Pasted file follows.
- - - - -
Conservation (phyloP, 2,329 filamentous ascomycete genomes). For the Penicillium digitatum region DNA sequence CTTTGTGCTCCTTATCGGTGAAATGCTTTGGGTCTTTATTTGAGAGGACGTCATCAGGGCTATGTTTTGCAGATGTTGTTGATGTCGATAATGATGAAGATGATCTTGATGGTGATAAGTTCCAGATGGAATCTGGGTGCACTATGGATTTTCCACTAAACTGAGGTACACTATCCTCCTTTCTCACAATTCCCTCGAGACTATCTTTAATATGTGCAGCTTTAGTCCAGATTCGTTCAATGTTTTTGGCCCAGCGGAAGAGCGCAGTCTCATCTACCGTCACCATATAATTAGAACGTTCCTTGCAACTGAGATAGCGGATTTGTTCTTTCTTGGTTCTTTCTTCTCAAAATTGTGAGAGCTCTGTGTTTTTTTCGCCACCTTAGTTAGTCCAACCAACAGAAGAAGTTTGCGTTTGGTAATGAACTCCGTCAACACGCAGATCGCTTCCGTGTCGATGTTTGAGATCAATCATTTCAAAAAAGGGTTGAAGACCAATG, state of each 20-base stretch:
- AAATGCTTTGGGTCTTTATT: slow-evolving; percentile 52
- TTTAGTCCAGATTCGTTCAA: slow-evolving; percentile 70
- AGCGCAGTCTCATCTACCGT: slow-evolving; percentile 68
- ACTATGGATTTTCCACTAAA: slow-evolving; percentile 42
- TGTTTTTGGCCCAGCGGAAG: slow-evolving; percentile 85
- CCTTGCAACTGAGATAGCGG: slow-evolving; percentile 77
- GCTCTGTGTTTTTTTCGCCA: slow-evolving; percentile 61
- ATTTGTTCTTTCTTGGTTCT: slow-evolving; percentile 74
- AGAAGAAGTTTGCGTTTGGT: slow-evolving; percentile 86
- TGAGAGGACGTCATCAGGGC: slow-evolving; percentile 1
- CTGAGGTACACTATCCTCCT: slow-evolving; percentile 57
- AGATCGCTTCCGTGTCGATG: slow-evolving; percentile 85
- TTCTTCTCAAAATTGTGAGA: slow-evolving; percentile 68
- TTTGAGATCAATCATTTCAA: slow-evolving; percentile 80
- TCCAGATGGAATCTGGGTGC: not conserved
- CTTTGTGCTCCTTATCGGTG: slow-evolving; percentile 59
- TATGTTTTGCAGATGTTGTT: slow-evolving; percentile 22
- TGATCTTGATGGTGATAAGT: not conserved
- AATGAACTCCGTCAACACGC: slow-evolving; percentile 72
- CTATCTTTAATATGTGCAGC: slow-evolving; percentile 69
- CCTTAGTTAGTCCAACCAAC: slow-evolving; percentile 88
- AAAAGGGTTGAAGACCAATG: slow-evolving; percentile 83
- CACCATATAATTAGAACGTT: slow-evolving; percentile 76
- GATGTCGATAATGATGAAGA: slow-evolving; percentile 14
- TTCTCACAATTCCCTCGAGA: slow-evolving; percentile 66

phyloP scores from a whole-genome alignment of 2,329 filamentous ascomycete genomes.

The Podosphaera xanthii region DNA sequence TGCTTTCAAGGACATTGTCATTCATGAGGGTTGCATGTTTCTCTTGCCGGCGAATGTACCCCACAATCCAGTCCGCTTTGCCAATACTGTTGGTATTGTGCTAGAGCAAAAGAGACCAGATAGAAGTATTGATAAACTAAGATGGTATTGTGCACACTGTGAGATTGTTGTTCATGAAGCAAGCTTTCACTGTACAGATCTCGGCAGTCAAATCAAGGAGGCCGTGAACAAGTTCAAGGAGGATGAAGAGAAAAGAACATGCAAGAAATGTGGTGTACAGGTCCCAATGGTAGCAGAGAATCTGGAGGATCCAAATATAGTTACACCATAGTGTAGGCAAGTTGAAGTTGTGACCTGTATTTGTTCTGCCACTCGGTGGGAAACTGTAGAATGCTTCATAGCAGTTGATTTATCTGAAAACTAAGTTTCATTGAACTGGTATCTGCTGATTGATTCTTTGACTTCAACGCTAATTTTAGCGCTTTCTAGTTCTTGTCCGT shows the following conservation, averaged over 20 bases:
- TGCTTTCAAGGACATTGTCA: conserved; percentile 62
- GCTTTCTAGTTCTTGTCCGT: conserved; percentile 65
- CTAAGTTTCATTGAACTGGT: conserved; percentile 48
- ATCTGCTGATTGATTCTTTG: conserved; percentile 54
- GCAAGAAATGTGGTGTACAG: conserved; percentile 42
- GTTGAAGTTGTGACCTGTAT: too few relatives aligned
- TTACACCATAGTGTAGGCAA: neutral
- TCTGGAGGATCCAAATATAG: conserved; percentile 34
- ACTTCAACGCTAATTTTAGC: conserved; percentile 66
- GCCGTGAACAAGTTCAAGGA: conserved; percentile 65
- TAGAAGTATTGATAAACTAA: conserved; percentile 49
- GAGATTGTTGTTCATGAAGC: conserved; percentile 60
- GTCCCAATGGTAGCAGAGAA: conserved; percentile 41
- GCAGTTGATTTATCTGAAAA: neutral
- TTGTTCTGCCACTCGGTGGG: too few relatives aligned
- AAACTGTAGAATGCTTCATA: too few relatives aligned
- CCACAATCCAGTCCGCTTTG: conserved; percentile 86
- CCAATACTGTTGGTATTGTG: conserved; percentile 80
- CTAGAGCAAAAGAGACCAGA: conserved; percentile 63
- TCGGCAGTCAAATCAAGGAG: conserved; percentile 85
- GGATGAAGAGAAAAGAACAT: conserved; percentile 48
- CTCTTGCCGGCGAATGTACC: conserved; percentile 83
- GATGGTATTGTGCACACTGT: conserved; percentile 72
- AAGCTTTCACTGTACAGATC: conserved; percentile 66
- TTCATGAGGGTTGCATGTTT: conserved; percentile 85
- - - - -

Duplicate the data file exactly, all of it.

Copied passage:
Conservation (phyloP, 2,329 filamentous ascomycete genomes). For the Penicillium digitatum region DNA sequence CTTTGTGCTCCTTATCGGTGAAATGCTTTGGGTCTTTATTTGAGAGGACGTCATCAGGGCTATGTTTTGCAGATGTTGTTGATGTCGATAATGATGAAGATGATCTTGATGGTGATAAGTTCCAGATGGAATCTGGGTGCACTATGGATTTTCCACTAAACTGAGGTACACTATCCTCCTTTCTCACAATTCCCTCGAGACTATCTTTAATATGTGCAGCTTTAGTCCAGATTCGTTCAATGTTTTTGGCCCAGCGGAAGAGCGCAGTCTCATCTACCGTCACCATATAATTAGAACGTTCCTTGCAACTGAGATAGCGGATTTGTTCTTTCTTGGTTCTTTCTTCTCAAAATTGTGAGAGCTCTGTGTTTTTTTCGCCACCTTAGTTAGTCCAACCAACAGAAGAAGTTTGCGTTTGGTAATGAACTCCGTCAACACGCAGATCGCTTCCGTGTCGATGTTTGAGATCAATCATTTCAAAAAAGGGTTGAAGACCAATG, state of each 20-base stretch:
- AAATGCTTTGGGTCTTTATT: slow-evolving; percentile 52
- TTTAGTCCAGATTCGTTCAA: slow-evolving; percentile 70
- AGCGCAGTCTCATCTACCGT: slow-evolving; percentile 68
- ACTATGGATTTTCCACTAAA: slow-evolving; percentile 42
- TGTTTTTGGCCCAGCGGAAG: slow-evolving; percentile 85
- CCTTGCAACTGAGATAGCGG: slow-evolving; percentile 77
- GCTCTGTGTTTTTTTCGCCA: slow-evolving; percentile 61
- ATTTGTTCTTTCTTGGTTCT: slow-evolving; percentile 74
- AGAAGAAGTTTGCGTTTGGT: slow-evolving; percentile 86
- TGAGAGGACGTCATCAGGGC: slow-evolving; percentile 1
- CTGAGGTACACTATCCTCCT: slow-evolving; percentile 57
- AGATCGCTTCCGTGTCGATG: slow-evolving; percentile 85
- TTCTTCTCAAAATTGTGAGA: slow-evolving; percentile 68
- TTTGAGATCAATCATTTCAA: slow-evolving; percentile 80
- TCCAGATGGAATCTGGGTGC: not conserved
- CTTTGTGCTCCTTATCGGTG: slow-evolving; percentile 59
- TATGTTTTGCAGATGTTGTT: slow-evolving; percentile 22
- TGATCTTGATGGTGATAAGT: not conserved
- AATGAACTCCGTCAACACGC: slow-evolving; percentile 72
- CTATCTTTAATATGTGCAGC: slow-evolving; percentile 69
- CCTTAGTTAGTCCAACCAAC: slow-evolving; percentile 88
- AAAAGGGTTGAAGACCAATG: slow-evolving; percentile 83
- CACCATATAATTAGAACGTT: slow-evolving; percentile 76
- GATGTCGATAATGATGAAGA: slow-evolving; percentile 14
- TTCTCACAATTCCCTCGAGA: slow-evolving; percentile 66

phyloP scores from a whole-genome alignment of 2,329 filamentous ascomycete genomes.

The Podosphaera xanthii region DNA sequence TGCTTTCAAGGACATTGTCATTCATGAGGGTTGCATGTTTCTCTTGCCGGCGAATGTACCCCACAATCCAGTCCGCTTTGCCAATACTGTTGGTATTGTGCTAGAGCAAAAGAGACCAGATAGAAGTATTGATAAACTAAGATGGTATTGTGCACACTGTGAGATTGTTGTTCATGAAGCAAGCTTTCACTGTACAGATCTCGGCAGTCAAATCAAGGAGGCCGTGAACAAGTTCAAGGAGGATGAAGAGAAAAGAACATGCAAGAAATGTGGTGTACAGGTCCCAATGGTAGCAGAGAATCTGGAGGATCCAAATATAGTTACACCATAGTGTAGGCAAGTTGAAGTTGTGACCTGTATTTGTTCTGCCACTCGGTGGGAAACTGTAGAATGCTTCATAGCAGTTGATTTATCTGAAAACTAAGTTTCATTGAACTGGTATCTGCTGATTGATTCTTTGACTTCAACGCTAATTTTAGCGCTTTCTAGTTCTTGTCCGT shows the following conservation, averaged over 20 bases:
- TGCTTTCAAGGACATTGTCA: conserved; percentile 62
- GCTTTCTAGTTCTTGTCCGT: conserved; percentile 65
- CTAAGTTTCATTGAACTGGT: conserved; percentile 48
- ATCTGCTGATTGATTCTTTG: conserved; percentile 54
- GCAAGAAATGTGGTGTACAG: conserved; percentile 42
- GTTGAAGTTGTGACCTGTAT: too few relatives aligned
- TTACACCATAGTGTAGGCAA: neutral
- TCTGGAGGATCCAAATATAG: conserved; percentile 34
- ACTTCAACGCTAATTTTAGC: conserved; percentile 66
- GCCGTGAACAAGTTCAAGGA: conserved; percentile 65
- TAGAAGTATTGATAAACTAA: conserved; percentile 49
- GAGATTGTTGTTCATGAAGC: conserved; percentile 60
- GTCCCAATGGTAGCAGAGAA: conserved; percentile 41
- GCAGTTGATTTATCTGAAAA: neutral
- TTGTTCTGCCACTCGGTGGG: too few relatives aligned
- AAACTGTAGAATGCTTCATA: too few relatives aligned
- CCACAATCCAGTCCGCTTTG: conserved; percentile 86
- CCAATACTGTTGGTATTGTG: conserved; percentile 80
- CTAGAGCAAAAGAGACCAGA: conserved; percentile 63
- TCGGCAGTCAAATCAAGGAG: conserved; percentile 85
- GGATGAAGAGAAAAGAACAT: conserved; percentile 48
- CTCTTGCCGGCGAATGTACC: conserved; percentile 83
- GATGGTATTGTGCACACTGT: conserved; percentile 72
- AAGCTTTCACTGTACAGATC: conserved; percentile 66
- TTCATGAGGGTTGCATGTTT: conserved; percentile 85